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Dec-01-2009 22:52printcomments

Radio Station Director Murdered in Mexico's Jalisco State

The western hemisphere country where journalists are most in danger, Mexico was ranked 137th out of 175 countries in the 2009 Reporters Without Borders press freedom index.

Jose Galindo Robles
"Pepe" Galindo as he was known to his friends, was director of Radio University of Guadalajara in Guzmán City for the last the five years of his life, Courtesy: informador.com

(MEXICO CITY RFA) - The body of José Galindo Robles, the head of Radio Universidad de Guadalajara, was discovered at his home in Guadalajara, in the western state of Jalisco, on 24 November, after it was noticed that several days had gone by with no word from him. His body was found wrapped in a blanket and with the hands tied with cable. The prosecutor’s office said the cause of death was a “deep contusion and fracture to the skull.”

Also in this country:

19 November 2009 - Journalist missing for one week in Michoacán state

9 November 2009 - Another journalist murdered in Durango State

13 October 2009 - Body of radio presenter discovered 48 hours after going missing

“This is sad news and, as is so often the case, it comes from a country that has been bled dry by organised crime and drug trafficking,” Reporters Without Borders said. “We offer our condolences to the family and friends of José Galindo, who had received Mexican and Latin American prizes for his work as a journalist.”

The press freedom organisation added: “With murder motive yet to be established, we urge the authorities to consider the possibility that it was connected to his work. He was sometimes very outspoken and he was committed to defending human rights and the environment.”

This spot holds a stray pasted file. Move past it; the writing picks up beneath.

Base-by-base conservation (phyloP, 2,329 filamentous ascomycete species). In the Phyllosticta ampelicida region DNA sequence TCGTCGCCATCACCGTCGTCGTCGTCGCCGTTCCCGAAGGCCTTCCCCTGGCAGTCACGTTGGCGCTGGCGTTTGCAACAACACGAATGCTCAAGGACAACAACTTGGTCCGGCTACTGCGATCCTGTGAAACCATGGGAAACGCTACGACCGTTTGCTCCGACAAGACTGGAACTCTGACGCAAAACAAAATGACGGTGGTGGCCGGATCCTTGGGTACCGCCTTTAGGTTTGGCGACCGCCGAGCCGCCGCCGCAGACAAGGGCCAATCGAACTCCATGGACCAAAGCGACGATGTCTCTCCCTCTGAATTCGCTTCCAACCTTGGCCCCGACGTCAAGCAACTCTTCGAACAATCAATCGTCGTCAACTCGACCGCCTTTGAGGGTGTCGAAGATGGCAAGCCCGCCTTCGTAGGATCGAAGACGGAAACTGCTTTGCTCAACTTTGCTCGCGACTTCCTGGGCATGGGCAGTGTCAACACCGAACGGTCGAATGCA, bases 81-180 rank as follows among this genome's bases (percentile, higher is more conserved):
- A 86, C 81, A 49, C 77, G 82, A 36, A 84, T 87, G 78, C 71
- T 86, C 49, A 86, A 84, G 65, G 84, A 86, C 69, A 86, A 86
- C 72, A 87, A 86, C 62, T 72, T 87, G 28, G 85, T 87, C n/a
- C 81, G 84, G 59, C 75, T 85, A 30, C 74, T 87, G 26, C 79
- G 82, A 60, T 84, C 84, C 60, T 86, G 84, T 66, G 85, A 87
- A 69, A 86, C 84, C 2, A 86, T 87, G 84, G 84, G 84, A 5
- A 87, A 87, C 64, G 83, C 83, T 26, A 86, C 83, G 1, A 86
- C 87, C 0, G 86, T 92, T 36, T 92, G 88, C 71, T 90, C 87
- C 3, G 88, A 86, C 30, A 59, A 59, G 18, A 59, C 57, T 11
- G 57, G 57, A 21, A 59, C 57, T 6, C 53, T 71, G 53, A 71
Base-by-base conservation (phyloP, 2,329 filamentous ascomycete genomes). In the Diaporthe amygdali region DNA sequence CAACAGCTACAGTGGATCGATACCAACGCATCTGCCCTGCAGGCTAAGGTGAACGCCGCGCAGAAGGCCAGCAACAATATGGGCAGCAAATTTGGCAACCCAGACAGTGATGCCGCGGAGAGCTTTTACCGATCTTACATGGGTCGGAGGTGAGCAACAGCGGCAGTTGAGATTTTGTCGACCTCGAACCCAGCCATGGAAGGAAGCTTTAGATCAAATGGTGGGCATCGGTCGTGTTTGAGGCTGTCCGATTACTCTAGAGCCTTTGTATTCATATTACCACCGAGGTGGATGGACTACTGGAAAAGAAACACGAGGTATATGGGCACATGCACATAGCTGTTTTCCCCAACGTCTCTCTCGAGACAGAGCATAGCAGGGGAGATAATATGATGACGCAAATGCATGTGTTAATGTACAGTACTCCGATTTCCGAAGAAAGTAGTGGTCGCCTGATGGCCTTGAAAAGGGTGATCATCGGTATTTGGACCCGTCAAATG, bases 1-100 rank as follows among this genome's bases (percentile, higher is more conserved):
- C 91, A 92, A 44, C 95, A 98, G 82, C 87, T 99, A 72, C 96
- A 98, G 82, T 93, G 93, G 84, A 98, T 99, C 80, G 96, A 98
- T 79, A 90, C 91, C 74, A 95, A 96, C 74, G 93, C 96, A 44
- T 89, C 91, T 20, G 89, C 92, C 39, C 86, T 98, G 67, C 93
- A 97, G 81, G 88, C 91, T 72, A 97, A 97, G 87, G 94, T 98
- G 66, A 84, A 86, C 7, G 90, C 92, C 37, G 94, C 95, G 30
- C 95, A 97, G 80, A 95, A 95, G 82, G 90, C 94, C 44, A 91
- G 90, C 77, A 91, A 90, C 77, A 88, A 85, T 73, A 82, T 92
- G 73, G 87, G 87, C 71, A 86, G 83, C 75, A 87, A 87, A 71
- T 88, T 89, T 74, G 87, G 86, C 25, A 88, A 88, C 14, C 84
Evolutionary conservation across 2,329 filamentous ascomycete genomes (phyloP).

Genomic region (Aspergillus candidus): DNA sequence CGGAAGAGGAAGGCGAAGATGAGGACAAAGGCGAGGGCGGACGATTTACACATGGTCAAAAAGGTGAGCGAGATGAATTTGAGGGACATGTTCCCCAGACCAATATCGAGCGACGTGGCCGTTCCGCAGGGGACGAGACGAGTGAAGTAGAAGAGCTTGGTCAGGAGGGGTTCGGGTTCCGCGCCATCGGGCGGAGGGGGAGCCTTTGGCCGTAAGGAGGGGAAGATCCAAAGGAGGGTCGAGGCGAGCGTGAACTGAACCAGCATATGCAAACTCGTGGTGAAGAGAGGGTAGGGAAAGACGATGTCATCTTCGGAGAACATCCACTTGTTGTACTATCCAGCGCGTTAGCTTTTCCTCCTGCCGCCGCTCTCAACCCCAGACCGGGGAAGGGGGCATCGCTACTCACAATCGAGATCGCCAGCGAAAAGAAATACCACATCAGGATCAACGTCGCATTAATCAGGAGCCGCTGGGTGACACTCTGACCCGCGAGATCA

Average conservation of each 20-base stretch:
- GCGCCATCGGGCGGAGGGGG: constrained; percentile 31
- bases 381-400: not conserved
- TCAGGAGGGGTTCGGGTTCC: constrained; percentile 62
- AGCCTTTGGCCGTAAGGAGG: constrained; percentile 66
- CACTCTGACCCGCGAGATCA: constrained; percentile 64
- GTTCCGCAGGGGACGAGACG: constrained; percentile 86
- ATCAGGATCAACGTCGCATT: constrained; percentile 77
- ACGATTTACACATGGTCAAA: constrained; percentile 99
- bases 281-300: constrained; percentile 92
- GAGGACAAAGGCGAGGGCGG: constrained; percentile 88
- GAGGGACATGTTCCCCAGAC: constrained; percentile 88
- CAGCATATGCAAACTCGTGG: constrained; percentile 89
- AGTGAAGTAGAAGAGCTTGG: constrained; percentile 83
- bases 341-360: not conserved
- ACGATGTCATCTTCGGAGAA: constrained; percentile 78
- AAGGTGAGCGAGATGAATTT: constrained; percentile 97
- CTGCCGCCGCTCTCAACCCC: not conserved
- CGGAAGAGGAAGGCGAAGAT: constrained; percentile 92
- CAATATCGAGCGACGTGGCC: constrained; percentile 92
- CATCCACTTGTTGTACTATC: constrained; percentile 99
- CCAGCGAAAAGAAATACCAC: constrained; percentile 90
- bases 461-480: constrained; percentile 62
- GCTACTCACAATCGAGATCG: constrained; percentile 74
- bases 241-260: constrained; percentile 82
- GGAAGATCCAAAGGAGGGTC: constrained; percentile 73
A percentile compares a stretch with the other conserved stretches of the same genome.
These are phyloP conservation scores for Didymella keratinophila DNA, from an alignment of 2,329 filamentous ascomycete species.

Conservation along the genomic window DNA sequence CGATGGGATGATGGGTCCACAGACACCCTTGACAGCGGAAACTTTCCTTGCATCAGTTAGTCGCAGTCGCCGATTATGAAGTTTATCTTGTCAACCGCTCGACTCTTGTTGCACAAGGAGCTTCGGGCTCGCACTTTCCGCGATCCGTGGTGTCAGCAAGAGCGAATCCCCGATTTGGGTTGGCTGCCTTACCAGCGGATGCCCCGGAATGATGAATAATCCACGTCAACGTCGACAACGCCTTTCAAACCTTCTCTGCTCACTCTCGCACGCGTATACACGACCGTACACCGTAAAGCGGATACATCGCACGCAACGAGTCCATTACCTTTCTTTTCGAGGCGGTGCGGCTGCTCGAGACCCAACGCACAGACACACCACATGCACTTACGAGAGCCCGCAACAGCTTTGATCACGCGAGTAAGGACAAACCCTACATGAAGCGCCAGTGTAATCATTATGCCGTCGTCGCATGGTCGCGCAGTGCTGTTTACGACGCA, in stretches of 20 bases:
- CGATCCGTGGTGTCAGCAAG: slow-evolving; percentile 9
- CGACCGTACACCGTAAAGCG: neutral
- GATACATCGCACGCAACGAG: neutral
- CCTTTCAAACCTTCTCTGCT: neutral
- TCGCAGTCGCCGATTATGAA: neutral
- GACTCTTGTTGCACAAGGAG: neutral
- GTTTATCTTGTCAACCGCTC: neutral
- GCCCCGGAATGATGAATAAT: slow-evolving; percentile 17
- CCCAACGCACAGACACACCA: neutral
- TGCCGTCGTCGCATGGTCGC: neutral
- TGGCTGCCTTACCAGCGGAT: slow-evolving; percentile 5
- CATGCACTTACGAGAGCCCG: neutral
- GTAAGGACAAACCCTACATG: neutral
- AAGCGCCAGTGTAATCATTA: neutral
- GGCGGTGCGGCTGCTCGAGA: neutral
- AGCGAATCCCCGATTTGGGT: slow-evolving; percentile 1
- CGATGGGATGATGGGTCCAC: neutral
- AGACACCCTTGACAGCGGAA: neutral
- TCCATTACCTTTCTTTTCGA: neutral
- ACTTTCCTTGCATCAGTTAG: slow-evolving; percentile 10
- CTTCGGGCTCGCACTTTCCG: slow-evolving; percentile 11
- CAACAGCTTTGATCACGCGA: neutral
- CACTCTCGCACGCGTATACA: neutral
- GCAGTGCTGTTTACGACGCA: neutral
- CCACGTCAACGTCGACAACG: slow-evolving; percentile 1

Generally known as “Pepe Galindo,” he had received various prizes at the Latin American Radio Biennals. In 2004, he was awarded the National Prize for Environmental Journalism for a report about the impact of the pollution of the River Santiago, Mexico’s most contaminated river, on the inhabitants of El Salto and Juanacatlán (in Jalisco state).

Listen to the report in Spanish: share.ovi.com/media/yerecua

Even if it remains to be established whether Galindo was killed in connection with his commitment to the environment, it is certainly the case that environmental journalists are being increasingly targeted. In a report published on 17 September, Reporters Without Borders highlighted the dangers for journalists who expose environmental problems.

Download the report on environmental journalists: rsf.org/IMG/rapport_en_md.pdf

The western hemisphere country where journalists are most in danger, Mexico was ranked 137th out of 175 countries in the 2009 Reporters Without Borders press freedom index. Galindo’s death brings the number of journalists murdered since 2000 to 57.

Source: Reporters Sans Frontières / 'Reporters Without Borders'

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gail December 2, 2009 8:12 am (Pacific time)

Over the past years since the beginning of the endless wars, more and more journalists have been murdered many of them women. Some of the countries but not all by any means are U.S., Russia, Ukraine, Mexico, Bosnia. Control of information. It used to be that stringers could write stories and their editors would just fail to print. Now intimidation...maybe next they will shut down the net.

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Sean Flynn was a photojournalist in Vietnam, taken captive in 1970 in Cambodia and never seen again.


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